Link to Owner Dr. Robert B. Pamplin Jr.



WL-WV School District requested to implement the prohibition near WLHS, Rosemont Ridge.

PMG PHOTO: HOLLY BARTHOLOMEW - Bird e-scooters can be found and ridden throughout West Linn now with the exception of around Rosemont Ridge Middle School and West Linn High School. A week and a half after the city of West Linn launched a yearlong pilot program to usher in the use of Bird e-scooters, the West Linn-Wilsonville School District requested that no-riding zones be implemented around West Linn High School and Rosemont Ridge Middle School.

District spokesman Andrew Kilstrom said schools have had to repeatedly remind students that the scooters are not allowed on campus, but added that there had been no major crashes or serious injuries caused by students on scooters.

The no-ride zones went into effect Monday, June 13, according to Bird officials.

Bird, which allows people to rent the scooters through an app, said it restricts riders to those 18 and over, but those rules do not seem to have stopped kids from accessing the motorized devices.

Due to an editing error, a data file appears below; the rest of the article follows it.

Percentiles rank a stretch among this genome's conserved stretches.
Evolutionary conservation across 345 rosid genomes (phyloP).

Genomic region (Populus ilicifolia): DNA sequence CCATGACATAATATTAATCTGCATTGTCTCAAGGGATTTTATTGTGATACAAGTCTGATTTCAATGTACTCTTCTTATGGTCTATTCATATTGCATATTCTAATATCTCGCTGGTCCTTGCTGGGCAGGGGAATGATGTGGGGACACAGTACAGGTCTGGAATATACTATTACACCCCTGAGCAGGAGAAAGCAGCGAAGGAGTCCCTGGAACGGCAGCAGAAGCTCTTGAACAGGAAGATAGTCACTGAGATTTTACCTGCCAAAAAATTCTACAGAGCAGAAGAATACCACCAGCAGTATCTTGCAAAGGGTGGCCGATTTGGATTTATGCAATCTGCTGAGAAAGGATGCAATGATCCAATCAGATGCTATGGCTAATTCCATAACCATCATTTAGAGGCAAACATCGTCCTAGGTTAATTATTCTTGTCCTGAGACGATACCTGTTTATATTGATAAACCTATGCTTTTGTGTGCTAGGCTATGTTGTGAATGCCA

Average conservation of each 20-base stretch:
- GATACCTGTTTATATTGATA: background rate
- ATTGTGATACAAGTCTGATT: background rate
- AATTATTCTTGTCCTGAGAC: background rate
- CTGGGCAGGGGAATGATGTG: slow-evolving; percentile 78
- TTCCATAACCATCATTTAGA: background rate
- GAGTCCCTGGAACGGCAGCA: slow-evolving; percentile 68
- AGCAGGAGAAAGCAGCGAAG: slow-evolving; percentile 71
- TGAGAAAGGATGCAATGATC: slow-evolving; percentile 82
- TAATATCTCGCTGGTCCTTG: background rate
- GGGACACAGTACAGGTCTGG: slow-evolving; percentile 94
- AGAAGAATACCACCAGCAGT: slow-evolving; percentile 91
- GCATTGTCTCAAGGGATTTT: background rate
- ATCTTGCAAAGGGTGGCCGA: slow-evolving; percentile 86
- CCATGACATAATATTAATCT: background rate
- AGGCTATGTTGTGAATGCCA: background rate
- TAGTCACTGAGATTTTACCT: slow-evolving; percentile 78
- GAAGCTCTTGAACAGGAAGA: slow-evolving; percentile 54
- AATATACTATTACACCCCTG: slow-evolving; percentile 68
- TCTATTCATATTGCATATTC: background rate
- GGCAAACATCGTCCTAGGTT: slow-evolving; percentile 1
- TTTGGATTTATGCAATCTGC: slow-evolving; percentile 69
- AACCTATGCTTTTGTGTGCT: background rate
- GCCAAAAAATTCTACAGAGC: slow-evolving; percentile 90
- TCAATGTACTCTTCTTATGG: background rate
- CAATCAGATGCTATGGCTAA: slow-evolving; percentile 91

The only notice of the age limit is through the app's "terms of use" agreement, which riders can agree to without proving their age.

West Linn City Manager Jerry Gabrielatos said he recently met with district Chief Operations Manager Pat McGough and an account manager for Bird to discuss the district's concerns.

At a Monday, June 6, meeting of the West Linn City Council, Todd Jones, a city councilor and teacher at WLHS, shared his frustrations regarding the scooters with Gabrielatos and the rest of the council.

Jones said he was ready to end the yearlong pilot program the day after it began.

An email from Jones to other city officials, obtained through a public records request, read:

"Yesterday afternoon our administrative team at the high school showed me where a student made burn marks on our carpet and tile inside the building with a scooter, damage that will not be cheap to fix. One of the assistant principals told me he saw a child his son's age — 10 years old — on a scooter without a helmet."

Jones noted in a separate email, "School ends soon and teens will have time on their hands. I'm ready to vote for their removal right now if Bird can't guarantee they will not be in the hands of people under 18. We are one accident away from a tragedy."

According to Gabrielatos, the scooters were ridden 500 times in the first 12 days of the program's launch in West Linn.

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